2014: The deadliest year for migrants!

ship_migrantsUN data shows more migrants died this year than in the last three years added together crossing the Mediterranean Sea as the International Organisation for Migration says 2014 was the deadliest year for migrants.

2014 is the deadliest year for migrants, according to the International Organisation for Migration, with 4,868 people killed in the pursuit of a better life compared to 2,400 deaths in 2013.

According to the UN Refugee Agency (UNHCR) data shows in 2014, 3,400 individuals died or went missing in the Mediterranean Sea compared to 1,500, 500 and more than 600 in 2011, 2012 and 2013 respectively.

The UNHCR said “at least 348,000″ have risked their life crossing seas fleeing violence, persecution and poverty since January.

Usually the figures are driven by migration but the UNHCR said “in 2014 the number of asylum seekers involved has grown”.

Since the start of the year, 207,000 people have crossed the Mediterranean, which the UN notes, is “almost three times the previous known high of 70,000 in 2011 when the Libyan civil war was in full swing”.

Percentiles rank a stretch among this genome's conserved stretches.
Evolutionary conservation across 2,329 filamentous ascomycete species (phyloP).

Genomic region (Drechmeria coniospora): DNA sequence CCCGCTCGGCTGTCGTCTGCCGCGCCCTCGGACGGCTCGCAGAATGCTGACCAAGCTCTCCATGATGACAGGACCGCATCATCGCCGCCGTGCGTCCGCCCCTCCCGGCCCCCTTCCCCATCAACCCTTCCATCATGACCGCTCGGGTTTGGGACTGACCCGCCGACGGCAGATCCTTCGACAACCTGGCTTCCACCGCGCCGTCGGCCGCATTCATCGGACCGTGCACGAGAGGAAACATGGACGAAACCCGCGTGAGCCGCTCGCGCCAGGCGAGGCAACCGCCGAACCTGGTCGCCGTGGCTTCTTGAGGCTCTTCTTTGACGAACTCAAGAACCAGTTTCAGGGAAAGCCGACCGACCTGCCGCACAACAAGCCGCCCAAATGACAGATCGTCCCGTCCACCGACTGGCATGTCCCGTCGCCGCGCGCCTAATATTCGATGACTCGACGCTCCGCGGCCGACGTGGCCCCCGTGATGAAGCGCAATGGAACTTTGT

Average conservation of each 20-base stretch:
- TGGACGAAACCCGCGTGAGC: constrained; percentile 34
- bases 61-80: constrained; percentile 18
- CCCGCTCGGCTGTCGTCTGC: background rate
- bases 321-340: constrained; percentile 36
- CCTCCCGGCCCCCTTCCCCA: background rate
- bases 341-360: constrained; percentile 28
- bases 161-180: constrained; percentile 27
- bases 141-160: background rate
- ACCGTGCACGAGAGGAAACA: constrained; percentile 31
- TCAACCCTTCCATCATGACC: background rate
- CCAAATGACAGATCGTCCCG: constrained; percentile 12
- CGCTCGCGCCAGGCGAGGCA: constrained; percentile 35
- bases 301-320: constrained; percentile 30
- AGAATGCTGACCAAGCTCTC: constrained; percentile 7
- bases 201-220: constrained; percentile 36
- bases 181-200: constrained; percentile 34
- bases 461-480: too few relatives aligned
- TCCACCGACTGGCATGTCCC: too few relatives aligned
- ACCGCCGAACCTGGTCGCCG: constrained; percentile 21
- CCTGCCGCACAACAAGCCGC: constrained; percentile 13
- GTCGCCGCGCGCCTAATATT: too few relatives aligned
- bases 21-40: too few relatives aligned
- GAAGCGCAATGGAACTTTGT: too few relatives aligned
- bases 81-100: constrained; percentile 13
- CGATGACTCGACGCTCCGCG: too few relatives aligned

The UNHCR also said it was the first time “people from refugee producing countries (mainly Syria and Eritrea) have in 2014 become a major component in this tragic flow, accounting for almost 50 per cent of the total”.

According to the UNHCR, Europe is seeing the largest number of sea arrivals mainly due to conflicts in Libya, Ukraine, Syria and Iraq.

UNHCR says the rapid rise in arrivals is linked to the rise in “forced displacement” of more than 51m people.

It is not just the Mediterranean Sea where migrants risk their lives, the UN notes three other major sea routes and how many individuals have used the crossings in 2014.

In the Horn of Africa region 82,680 people crossed the Gulf of Aden and Red Sea between January 1 and the end of November en route mainly from Ethiopia and Somalia to Yemen or onwards to Saudi Arabia and the countries of the Persian Gulf.

In south east Asia, it is estimated that 54,000 people have undertaken sea crossings so far in 2014, most of them departing from Bangladesh or Myanmar and heading to Thailand, Malaysia, or Indonesia.

In the Caribbean, at least 4,775 people are known to have taken to boats between January 1 and December 1 this year, hoping to flee poverty or in search of asylum.”

The Telegraph

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